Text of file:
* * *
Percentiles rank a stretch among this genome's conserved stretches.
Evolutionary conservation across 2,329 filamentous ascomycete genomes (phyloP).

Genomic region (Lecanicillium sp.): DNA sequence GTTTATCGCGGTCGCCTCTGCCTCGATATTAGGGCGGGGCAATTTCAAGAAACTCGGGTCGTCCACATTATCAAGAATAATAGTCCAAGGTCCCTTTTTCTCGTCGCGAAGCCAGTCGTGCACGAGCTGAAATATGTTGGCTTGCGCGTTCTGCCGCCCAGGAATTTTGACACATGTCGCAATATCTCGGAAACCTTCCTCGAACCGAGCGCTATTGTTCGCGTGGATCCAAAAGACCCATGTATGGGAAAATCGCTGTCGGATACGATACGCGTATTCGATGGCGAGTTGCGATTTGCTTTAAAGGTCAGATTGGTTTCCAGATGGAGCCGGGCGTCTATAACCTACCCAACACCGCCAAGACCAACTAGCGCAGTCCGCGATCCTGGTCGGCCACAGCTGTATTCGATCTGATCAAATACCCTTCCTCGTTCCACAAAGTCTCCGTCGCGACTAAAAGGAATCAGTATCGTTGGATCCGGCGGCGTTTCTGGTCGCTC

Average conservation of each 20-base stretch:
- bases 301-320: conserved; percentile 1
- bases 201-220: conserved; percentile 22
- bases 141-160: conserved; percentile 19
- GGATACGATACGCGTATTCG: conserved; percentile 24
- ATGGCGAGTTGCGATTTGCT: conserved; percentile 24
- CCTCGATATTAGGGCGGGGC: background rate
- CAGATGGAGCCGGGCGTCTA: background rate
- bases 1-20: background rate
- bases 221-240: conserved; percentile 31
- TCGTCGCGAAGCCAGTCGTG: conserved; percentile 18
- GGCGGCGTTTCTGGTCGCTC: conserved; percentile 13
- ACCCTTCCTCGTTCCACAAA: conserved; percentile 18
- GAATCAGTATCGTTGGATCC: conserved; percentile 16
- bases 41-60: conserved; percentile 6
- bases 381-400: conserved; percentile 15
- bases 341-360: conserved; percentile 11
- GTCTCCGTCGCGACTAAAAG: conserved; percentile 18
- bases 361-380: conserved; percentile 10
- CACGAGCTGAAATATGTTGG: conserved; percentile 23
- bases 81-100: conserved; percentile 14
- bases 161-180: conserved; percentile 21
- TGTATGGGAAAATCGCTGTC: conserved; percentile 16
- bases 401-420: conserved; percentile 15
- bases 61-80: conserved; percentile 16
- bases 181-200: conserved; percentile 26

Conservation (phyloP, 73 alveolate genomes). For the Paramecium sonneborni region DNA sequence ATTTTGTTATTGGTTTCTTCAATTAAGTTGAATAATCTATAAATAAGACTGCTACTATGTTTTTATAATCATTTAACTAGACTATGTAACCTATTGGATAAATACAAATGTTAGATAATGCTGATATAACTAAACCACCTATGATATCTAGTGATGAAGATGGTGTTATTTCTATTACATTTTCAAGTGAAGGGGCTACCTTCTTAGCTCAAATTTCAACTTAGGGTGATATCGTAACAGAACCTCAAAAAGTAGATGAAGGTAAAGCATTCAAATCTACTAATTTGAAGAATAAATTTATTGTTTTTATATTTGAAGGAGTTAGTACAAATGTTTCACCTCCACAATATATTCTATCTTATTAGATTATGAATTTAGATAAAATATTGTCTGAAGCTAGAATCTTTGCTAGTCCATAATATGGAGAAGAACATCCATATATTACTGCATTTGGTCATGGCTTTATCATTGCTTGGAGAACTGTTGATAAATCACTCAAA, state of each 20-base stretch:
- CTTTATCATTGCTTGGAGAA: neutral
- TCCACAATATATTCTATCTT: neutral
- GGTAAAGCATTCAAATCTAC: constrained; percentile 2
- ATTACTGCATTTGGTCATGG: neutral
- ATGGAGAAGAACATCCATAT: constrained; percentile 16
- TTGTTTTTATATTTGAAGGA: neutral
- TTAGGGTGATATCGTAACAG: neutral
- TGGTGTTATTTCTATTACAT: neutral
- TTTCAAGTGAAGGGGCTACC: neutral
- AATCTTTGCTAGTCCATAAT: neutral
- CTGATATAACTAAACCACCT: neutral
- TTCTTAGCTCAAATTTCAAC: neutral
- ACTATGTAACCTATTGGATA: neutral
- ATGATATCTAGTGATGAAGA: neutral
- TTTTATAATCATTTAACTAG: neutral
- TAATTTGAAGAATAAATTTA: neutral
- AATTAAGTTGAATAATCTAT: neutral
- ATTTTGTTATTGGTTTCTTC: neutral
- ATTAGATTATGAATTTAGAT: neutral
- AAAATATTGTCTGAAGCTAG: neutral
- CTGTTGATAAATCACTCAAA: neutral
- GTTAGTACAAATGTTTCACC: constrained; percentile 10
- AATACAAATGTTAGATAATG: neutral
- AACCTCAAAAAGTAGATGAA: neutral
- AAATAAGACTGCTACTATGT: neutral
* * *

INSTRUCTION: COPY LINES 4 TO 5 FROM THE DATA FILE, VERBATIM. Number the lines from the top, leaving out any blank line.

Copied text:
Average conservation of each 20-base stretch:
- bases 301-320: conserved; percentile 1